DALLAS: The Dallas Press Club will likely be cancelling its prestigious Katie Awards ceremony this year as it seeks to rebuild trust in the wake of a former president's alleged fraudulent activities.
Last month, a Dallas Morning News investigation revealed that former DPC head Elizabeth Albanese had allegedly mismanaged club funds, and possibly awarded herself a slew of Katie Awards fictitiously, without any judges actually grading the entries.
Now, current DPC president Tom Stewart said, the club will probably not hold awards in 2007, instead seeking to resurrect them in 2008, which would be the Katies' 50th anniversary.
The DPC's own investigation shows that the 2006 and 2005 Katies "were not properly judged," according to Stewart, and the 2004 awards were still not definitively cleared. Previous years were proper, he said.
The DPC also filed a civil lawsuit against Albanese earlier this month. The suit's ultimate timeline is still unknown, Stewart said.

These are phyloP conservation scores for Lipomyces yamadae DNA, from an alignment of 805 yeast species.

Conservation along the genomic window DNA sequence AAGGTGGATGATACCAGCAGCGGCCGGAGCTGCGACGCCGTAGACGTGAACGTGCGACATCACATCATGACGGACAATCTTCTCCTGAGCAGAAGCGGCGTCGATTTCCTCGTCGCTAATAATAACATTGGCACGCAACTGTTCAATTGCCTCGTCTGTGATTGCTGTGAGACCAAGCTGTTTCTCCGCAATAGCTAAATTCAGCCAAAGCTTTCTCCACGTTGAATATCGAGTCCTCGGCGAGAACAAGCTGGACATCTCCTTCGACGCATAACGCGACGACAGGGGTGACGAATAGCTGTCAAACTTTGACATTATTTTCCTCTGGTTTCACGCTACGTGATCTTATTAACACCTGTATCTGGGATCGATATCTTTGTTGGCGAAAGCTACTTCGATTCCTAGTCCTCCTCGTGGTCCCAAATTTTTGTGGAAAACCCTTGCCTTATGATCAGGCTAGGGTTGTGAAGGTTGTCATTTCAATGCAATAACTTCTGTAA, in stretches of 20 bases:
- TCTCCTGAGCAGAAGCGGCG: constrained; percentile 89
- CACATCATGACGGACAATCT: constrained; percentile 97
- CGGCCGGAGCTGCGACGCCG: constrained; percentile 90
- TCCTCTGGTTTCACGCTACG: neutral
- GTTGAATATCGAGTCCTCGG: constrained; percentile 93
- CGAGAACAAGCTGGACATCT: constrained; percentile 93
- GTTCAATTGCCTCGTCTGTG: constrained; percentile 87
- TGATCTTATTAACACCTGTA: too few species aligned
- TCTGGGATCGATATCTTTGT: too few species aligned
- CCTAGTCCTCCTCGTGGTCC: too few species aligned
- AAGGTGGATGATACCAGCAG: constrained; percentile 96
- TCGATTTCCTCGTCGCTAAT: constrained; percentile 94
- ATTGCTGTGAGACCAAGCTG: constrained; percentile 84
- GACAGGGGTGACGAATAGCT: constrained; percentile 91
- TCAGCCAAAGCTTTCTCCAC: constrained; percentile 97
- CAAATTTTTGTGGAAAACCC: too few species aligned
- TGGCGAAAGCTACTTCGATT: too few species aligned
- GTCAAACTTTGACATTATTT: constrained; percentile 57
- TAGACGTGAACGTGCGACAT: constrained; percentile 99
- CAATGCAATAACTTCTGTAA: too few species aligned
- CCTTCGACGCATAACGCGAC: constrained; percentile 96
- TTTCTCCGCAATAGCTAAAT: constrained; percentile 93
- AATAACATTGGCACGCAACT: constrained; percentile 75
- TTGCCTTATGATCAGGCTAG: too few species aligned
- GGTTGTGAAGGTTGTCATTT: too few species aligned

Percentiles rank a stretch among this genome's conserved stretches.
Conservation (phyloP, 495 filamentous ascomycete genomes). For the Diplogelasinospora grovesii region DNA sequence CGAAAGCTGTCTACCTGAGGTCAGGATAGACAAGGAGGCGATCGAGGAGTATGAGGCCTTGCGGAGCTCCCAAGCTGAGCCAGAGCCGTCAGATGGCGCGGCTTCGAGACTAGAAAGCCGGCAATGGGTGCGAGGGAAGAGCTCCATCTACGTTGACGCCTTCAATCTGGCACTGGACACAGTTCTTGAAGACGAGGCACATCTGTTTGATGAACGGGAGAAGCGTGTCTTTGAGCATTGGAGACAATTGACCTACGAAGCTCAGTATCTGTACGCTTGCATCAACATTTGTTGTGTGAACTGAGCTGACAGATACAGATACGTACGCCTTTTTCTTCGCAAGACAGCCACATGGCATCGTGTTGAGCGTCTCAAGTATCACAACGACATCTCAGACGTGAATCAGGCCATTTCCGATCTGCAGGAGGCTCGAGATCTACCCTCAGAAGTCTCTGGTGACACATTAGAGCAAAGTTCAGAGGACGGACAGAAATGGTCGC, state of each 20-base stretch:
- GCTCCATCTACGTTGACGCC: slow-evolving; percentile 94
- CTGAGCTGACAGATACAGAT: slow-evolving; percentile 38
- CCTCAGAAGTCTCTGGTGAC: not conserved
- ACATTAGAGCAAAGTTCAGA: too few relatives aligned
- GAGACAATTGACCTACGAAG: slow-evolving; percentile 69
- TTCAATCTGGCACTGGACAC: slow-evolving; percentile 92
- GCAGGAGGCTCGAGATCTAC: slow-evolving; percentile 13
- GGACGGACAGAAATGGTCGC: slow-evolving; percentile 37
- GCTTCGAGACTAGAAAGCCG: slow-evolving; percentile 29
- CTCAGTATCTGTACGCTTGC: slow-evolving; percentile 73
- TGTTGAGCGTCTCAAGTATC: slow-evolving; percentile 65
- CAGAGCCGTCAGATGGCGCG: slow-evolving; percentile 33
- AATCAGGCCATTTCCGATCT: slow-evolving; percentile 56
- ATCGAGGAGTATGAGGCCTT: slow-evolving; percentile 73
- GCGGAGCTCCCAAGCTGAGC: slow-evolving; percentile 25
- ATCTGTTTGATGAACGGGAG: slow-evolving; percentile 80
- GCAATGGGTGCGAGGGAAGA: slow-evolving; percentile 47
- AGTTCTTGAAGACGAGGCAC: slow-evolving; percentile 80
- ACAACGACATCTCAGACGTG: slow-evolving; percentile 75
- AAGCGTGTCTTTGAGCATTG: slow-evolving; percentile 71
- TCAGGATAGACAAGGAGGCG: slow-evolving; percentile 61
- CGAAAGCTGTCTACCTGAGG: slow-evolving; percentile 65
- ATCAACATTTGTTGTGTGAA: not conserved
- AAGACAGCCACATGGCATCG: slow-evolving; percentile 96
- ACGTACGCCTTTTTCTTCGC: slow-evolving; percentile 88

A number of groups have asked to have the entry fees they paid to the Katies returned. Stewart put the total amount sought at close to $5,000, and said that the club will "endeavor to return their funds."
Rand LaVonn, president of the Press Club of Dallas Foundation, a separate organization, said the foundation is "doing everything possible to bring back the Katie Awards in a system that will be very transparent and have the highest integrity."
Stewart acknowledged that the credibility of the awards has "essentially been destroyed," and said the club is suspending its normal activities for the next three months in order to "rethink" its goals and to form a strategic plan moving forward.
A lawyer, reported by multiple media sources to represent Albanese, did not return calls for comment by press time.